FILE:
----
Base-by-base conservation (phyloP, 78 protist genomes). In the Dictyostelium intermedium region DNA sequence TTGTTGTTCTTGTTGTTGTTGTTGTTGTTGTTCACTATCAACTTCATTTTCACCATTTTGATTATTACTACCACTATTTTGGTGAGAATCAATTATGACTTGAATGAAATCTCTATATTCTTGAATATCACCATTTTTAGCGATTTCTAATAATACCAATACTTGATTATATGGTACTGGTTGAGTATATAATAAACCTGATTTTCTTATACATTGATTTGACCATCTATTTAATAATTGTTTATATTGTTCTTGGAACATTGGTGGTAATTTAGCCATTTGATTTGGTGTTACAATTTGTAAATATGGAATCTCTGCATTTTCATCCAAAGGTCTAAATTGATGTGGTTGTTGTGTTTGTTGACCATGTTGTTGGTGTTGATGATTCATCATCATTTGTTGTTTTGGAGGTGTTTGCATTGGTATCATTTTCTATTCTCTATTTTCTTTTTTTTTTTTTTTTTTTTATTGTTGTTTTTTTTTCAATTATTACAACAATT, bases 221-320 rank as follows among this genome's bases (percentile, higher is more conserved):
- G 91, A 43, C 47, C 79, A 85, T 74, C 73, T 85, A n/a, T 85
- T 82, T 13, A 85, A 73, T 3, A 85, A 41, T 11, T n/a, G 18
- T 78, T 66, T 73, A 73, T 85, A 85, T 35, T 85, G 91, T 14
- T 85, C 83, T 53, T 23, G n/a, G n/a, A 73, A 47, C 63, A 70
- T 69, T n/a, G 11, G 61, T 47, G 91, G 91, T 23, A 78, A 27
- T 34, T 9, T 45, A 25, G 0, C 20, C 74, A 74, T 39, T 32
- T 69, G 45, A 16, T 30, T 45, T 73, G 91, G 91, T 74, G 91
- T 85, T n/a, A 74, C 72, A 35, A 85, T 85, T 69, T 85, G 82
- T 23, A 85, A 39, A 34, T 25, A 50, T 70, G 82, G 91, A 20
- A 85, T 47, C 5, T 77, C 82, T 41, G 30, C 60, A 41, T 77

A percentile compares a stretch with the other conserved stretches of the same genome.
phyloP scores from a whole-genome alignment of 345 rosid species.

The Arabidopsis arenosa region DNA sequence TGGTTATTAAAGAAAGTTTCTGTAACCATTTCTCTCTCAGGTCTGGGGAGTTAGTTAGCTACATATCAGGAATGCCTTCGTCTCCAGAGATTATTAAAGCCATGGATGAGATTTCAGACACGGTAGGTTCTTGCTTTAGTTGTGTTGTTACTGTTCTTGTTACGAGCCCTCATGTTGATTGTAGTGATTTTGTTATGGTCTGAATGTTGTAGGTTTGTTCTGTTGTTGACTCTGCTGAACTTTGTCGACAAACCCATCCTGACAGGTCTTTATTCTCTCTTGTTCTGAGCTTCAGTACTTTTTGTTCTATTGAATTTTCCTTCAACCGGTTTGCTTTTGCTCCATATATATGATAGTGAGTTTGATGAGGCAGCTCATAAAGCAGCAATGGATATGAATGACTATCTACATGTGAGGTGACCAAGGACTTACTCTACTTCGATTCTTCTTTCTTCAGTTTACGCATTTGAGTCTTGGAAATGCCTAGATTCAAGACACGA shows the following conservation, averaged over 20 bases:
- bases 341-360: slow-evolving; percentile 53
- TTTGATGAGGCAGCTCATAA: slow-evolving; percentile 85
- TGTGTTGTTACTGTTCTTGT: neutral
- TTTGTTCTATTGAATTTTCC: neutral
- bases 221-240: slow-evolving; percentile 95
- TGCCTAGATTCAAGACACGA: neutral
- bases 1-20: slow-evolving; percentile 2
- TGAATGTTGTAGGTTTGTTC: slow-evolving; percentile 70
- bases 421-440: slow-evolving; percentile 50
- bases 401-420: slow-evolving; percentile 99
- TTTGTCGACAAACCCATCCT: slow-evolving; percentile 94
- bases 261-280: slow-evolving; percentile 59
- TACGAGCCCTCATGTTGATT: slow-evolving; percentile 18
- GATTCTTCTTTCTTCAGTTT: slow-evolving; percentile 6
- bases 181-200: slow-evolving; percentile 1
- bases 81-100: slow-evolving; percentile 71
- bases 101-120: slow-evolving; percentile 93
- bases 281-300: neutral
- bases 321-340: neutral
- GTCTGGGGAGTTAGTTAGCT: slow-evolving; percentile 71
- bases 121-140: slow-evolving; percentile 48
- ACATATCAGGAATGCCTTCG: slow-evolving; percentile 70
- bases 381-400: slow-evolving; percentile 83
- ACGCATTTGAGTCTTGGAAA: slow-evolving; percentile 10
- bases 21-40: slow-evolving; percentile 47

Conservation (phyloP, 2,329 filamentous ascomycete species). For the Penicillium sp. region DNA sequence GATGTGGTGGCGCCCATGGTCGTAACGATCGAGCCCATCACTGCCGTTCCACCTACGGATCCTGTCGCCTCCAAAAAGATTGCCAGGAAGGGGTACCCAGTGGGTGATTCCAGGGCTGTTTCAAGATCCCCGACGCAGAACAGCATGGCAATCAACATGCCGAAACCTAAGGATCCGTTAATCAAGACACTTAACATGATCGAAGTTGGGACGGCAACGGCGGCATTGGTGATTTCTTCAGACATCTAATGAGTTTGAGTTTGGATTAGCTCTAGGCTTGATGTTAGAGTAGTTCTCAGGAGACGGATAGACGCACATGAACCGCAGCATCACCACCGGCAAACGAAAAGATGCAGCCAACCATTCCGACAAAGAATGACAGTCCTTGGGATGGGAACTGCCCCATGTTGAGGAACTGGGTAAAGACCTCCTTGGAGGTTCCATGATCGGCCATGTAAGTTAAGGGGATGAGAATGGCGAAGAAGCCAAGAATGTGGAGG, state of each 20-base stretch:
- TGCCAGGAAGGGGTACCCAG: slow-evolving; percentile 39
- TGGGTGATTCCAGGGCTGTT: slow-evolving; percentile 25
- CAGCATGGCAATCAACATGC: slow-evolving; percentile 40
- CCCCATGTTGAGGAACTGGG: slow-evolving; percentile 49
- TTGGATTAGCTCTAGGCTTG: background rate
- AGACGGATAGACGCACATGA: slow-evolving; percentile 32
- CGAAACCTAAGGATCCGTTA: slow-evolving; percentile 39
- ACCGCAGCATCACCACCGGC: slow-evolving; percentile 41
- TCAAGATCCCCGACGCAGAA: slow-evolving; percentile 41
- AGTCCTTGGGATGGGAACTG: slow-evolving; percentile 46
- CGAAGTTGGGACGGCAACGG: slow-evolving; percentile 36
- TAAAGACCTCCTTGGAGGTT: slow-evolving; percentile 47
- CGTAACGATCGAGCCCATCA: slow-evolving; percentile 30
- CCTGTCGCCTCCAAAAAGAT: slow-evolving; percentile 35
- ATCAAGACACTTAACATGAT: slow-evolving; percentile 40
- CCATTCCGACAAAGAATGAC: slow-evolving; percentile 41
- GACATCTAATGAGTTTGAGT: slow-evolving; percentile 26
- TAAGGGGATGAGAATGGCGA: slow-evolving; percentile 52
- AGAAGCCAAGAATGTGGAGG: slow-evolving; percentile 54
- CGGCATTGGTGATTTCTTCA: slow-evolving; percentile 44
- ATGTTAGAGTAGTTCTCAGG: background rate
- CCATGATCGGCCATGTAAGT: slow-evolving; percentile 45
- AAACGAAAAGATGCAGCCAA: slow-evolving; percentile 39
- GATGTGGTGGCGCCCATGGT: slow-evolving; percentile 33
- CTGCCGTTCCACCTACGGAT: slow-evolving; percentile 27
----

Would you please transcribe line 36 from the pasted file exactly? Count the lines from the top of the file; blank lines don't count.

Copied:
- ACATATCAGGAATGCCTTCG: slow-evolving; percentile 70